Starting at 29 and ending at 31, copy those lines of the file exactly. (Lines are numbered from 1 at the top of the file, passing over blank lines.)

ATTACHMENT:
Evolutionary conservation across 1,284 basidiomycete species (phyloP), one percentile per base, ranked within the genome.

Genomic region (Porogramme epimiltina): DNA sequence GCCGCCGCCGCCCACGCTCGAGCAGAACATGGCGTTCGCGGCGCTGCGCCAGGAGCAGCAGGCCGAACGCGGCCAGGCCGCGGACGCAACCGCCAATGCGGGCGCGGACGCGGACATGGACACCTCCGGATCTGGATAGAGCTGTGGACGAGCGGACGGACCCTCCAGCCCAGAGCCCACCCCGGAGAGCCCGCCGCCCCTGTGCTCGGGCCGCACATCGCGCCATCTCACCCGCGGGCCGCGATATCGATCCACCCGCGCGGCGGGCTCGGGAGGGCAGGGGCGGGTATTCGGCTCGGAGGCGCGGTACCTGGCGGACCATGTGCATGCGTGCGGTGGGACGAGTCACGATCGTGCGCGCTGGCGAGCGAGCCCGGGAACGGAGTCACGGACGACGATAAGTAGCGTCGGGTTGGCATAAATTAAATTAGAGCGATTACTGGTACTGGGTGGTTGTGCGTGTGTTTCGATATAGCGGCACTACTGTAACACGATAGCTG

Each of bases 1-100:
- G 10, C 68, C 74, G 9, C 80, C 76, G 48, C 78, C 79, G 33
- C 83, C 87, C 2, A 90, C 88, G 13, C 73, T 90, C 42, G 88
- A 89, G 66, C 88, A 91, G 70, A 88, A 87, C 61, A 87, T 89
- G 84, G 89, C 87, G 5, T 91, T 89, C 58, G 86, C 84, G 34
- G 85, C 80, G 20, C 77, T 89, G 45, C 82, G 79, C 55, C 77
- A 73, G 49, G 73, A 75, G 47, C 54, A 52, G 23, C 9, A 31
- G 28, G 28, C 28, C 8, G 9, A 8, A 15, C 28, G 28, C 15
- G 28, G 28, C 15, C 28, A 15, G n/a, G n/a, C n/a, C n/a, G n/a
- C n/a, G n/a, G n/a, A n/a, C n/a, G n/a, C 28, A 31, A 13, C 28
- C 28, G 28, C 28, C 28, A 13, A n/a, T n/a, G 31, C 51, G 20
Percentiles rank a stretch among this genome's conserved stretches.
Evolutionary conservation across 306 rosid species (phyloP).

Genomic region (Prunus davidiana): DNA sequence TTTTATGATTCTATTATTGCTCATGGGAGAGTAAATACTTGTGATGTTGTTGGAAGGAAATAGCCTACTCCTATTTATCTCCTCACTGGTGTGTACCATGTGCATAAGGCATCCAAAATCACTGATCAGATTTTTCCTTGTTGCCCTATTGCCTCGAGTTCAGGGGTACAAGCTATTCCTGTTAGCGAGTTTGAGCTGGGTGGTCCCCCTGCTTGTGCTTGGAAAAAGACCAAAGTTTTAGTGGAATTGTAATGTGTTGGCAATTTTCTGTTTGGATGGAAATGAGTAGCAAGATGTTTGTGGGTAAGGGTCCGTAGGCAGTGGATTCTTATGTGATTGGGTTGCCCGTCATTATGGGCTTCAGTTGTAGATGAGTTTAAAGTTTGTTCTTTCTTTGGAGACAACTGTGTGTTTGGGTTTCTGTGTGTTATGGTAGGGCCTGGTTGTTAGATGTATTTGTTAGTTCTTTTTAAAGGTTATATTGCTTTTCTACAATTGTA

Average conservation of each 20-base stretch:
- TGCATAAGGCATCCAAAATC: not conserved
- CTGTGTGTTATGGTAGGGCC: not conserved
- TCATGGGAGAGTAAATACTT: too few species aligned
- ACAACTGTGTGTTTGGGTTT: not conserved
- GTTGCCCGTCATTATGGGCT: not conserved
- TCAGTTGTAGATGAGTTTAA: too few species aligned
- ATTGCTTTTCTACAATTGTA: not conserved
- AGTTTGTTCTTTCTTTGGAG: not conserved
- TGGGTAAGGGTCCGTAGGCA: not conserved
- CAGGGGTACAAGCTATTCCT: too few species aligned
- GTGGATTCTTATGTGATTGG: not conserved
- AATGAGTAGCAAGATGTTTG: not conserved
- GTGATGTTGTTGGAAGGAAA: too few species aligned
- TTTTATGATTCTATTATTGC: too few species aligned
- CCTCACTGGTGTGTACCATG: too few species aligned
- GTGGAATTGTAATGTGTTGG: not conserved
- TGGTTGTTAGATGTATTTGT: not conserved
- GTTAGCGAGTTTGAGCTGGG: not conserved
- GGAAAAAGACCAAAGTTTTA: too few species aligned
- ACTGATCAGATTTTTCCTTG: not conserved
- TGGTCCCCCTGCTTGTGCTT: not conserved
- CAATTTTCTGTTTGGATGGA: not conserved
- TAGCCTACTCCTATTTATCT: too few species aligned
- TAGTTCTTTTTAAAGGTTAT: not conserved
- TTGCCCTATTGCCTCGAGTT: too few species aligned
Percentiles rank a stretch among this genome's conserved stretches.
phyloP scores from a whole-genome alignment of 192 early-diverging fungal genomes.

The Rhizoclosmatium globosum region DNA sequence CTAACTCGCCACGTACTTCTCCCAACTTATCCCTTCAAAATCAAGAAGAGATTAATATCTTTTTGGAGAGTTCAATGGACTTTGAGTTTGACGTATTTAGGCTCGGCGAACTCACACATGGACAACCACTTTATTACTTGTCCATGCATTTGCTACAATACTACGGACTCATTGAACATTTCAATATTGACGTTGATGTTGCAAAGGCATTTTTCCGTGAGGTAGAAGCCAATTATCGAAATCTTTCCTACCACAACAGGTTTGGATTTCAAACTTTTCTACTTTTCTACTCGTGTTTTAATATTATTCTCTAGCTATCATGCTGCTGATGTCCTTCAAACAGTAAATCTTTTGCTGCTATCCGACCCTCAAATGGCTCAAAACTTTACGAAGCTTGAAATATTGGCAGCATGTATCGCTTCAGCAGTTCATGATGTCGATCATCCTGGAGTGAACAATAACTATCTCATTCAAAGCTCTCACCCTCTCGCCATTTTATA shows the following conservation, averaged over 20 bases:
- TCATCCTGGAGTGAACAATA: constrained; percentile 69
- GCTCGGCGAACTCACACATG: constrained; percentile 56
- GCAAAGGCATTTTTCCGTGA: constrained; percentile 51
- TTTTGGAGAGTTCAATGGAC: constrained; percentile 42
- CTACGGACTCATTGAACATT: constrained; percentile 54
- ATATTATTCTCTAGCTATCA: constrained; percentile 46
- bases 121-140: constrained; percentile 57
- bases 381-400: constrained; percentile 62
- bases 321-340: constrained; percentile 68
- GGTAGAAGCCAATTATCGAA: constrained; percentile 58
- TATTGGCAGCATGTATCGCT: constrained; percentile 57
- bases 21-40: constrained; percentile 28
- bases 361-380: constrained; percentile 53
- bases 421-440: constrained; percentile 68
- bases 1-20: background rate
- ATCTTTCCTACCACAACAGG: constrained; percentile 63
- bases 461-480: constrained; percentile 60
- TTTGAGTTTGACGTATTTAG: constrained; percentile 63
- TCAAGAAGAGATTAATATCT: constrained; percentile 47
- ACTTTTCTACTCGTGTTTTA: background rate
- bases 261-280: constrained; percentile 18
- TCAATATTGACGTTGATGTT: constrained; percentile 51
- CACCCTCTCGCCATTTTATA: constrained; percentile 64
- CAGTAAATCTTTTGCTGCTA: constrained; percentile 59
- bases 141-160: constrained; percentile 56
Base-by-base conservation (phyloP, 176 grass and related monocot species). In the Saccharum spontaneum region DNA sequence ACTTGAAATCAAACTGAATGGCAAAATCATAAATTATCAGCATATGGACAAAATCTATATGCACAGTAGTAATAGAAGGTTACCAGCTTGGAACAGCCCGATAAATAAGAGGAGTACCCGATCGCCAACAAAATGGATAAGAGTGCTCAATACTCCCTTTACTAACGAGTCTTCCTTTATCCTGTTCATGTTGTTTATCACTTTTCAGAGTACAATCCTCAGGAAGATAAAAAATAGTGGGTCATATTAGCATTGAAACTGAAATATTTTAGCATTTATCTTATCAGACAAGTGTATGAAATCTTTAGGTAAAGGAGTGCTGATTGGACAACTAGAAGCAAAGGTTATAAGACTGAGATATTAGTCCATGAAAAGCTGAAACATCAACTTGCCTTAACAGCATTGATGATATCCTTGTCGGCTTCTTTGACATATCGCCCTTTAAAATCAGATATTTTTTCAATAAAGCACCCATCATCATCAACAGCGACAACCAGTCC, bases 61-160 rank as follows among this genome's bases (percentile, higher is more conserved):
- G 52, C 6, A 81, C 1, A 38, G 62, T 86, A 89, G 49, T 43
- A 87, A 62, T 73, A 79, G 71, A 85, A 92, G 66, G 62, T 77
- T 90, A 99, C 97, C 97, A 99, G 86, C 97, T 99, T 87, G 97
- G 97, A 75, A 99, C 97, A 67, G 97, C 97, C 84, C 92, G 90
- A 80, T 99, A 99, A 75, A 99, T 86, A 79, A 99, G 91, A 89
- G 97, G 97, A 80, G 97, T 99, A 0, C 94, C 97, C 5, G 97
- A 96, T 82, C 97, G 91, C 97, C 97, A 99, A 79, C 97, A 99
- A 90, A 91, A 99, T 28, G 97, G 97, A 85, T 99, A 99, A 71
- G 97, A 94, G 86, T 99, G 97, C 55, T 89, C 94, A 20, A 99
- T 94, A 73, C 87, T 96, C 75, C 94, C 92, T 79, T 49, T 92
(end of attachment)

- AATGAGTAGCAAGATGTTTG: not conserved
- GTGATGTTGTTGGAAGGAAA: too few species aligned
- TTTTATGATTCTATTATTGC: too few species aligned